Practical Tips for Helping Customers
Choose the Right Bible Type
Course 2: Bible Types
Our goal in this course is to help you better
understand Bible types available
In the following course, you will learn more about:
1. Why choosing a Bible is confusing for consumers
2. 2 questions to ask to help the consumer
3. Introduction to 4 different Bible types
4. Understanding the differences of each Bible type
Why choosing a Bible can be a very confusing
Most customers don’t understand the breadth of Bible types
available when shopping for a Bible.
This is the most likely reason that 50% of Bible customers walk
away from their first visit without purchasing a Bible.
In order to approach your customers confidently, you need
to understand the different types of Bibles available and the
differences between them.
Choosing Can Be Confusing
Remember: Knowledge is the Key to Helping
Customers Find the Right Bible!
By asking these simple questions, you can help guide
customers towards the perfect Bible for his or her needs!
1. Who are you buying for?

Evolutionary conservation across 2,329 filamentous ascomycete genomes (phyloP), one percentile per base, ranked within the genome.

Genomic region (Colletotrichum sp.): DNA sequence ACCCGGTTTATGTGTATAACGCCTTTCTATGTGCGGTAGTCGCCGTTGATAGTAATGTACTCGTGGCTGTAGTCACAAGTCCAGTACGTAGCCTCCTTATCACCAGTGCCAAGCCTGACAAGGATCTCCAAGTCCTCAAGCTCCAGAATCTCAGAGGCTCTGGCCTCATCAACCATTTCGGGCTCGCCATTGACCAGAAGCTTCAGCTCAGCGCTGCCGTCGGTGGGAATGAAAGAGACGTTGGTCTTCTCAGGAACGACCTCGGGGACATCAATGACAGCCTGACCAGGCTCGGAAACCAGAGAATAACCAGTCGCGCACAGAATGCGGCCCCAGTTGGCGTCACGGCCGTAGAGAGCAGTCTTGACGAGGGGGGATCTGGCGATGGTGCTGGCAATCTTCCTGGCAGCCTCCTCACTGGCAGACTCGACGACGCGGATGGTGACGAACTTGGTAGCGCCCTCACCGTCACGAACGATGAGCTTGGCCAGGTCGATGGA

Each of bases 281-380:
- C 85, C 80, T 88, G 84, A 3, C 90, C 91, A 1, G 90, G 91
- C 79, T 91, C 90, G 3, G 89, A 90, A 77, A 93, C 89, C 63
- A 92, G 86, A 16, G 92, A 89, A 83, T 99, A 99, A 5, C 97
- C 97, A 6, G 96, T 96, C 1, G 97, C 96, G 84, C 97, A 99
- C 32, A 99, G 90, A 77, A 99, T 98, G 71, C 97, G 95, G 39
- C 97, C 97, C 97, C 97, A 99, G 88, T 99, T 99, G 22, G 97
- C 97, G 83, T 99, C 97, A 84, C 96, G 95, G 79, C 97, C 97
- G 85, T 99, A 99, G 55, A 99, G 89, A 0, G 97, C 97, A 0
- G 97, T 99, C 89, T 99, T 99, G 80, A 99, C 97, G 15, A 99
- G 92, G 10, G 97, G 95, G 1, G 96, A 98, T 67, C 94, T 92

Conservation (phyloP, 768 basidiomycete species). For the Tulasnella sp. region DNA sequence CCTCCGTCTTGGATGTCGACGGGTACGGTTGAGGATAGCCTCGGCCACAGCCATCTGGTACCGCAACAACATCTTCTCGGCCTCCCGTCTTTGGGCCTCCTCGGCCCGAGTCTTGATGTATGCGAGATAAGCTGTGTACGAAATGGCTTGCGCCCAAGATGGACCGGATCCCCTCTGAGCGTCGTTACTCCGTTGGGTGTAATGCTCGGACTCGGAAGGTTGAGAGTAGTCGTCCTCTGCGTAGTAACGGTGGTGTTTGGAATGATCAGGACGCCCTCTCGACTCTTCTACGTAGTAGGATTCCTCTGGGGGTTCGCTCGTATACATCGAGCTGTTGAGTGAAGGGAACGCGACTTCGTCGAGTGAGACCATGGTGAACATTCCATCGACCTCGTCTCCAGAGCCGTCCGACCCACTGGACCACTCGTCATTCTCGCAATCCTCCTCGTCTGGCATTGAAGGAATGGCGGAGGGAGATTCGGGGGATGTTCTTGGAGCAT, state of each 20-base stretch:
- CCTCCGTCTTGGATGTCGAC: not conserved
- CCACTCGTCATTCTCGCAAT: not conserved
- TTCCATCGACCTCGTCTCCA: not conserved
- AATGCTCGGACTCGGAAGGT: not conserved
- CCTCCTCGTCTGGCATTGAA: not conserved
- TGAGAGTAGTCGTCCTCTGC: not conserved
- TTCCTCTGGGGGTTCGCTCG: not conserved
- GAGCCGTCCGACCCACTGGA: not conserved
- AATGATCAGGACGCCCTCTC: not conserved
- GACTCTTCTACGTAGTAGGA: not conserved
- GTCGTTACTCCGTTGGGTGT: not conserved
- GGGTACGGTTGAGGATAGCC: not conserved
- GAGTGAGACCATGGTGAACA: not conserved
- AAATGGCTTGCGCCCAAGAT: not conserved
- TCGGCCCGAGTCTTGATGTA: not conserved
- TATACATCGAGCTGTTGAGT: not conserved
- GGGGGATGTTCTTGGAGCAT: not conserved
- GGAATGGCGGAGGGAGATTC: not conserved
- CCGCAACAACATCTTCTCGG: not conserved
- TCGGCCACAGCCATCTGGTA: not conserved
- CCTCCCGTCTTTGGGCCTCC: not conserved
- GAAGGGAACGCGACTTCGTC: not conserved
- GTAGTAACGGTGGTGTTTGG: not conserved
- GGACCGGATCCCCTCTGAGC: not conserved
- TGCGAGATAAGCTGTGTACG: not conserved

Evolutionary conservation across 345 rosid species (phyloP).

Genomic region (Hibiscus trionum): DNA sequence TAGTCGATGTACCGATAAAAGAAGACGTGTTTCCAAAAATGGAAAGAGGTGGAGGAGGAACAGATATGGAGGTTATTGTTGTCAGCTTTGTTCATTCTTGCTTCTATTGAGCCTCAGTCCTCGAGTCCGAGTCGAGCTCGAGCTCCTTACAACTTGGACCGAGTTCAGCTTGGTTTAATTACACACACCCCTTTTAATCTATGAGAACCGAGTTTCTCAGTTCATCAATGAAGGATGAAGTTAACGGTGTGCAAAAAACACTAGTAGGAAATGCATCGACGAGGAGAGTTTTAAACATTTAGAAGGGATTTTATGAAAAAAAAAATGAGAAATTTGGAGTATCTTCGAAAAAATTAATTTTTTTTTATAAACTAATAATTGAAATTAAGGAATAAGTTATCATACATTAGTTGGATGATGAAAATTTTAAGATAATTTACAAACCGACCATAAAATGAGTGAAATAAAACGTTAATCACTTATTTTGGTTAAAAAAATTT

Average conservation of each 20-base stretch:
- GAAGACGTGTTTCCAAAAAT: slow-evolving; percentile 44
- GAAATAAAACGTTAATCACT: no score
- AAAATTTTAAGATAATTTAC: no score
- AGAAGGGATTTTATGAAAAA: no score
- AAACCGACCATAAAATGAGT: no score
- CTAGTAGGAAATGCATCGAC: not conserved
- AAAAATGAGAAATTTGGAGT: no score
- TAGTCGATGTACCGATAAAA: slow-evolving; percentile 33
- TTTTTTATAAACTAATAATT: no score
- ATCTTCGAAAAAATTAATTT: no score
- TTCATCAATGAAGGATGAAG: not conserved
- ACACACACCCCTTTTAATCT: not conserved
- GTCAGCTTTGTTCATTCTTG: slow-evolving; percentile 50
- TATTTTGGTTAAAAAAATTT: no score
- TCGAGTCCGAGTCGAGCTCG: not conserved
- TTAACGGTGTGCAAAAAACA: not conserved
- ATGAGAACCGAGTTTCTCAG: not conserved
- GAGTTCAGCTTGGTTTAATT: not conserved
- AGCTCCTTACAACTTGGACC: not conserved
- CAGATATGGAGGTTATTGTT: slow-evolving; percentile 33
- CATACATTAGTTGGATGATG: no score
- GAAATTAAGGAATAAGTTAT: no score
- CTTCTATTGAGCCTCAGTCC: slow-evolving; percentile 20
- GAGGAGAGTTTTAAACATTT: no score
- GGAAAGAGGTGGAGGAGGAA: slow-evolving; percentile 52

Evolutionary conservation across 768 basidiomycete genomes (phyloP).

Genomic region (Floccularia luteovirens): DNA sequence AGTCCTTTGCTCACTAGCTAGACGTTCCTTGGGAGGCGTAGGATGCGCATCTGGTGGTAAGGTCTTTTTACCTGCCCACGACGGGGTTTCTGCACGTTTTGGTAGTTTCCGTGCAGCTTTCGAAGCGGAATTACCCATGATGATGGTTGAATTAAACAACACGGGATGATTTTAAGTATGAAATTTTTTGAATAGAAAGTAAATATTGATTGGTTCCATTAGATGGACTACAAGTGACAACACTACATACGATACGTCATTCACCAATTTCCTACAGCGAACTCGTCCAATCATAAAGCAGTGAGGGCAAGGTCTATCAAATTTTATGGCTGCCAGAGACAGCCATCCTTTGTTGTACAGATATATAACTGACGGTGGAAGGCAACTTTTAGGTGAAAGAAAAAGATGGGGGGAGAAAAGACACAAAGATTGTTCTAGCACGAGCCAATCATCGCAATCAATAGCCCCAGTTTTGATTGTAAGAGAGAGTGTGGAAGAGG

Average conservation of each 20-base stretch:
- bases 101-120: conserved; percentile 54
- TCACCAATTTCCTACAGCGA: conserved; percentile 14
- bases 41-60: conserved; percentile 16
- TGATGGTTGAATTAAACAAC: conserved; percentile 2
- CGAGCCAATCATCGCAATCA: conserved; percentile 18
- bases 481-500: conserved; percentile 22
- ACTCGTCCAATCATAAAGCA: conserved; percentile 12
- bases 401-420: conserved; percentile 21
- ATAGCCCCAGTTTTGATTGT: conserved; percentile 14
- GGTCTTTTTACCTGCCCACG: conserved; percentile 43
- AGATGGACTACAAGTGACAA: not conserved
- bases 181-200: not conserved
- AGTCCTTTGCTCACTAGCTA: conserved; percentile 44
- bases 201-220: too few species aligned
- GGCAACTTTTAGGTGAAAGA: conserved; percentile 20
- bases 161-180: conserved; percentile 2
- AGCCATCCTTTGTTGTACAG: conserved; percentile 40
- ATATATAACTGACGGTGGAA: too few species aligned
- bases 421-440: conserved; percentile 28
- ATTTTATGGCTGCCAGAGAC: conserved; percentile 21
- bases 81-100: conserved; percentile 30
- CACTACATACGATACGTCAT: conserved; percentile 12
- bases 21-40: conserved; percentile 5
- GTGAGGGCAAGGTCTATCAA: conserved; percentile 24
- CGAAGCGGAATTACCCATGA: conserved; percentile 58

2. How do you intend for the Bible to be used?
The 2 Key Questions
* In the next course we will cover more specifically HOW to
approach customers, and pair them with a Bible that best
fits their needs, but want to expose you now to these 2
questions to help you begin to understand how to effectively
lead a customer to a Bible that fits their needs.
Questions provide a roadmap to successful customer service in
the Bible Department!
Understanding who the Bible is for will:
Help you begin to narrow the many options
Give you a first point of entry for engaging the customer
Help you get to know them and what they are looking for
Bibles are available for all “Ages & Stages”
This means you can buy a bible specifically for an infant (presentation Bible) or
an elderly person (who might need a super giant print Bible!), and many,
many options in between.
The answer to this first question will help you begin to assess how
much the customer knows about the decision they are getting
ready to face.
Question 1 – Who is the Bible For?
Understanding how the Bible will be used will:
Lead you into the details of the choices
Each question you ask will move you from a general to more specific
understanding of their needs
You may need to prompt them with a more specific question to help you
narrow the choices
Customers will appreciate your thoughtful approach to meet their needs
Question 2 – How do you intend for
the Bible to be used?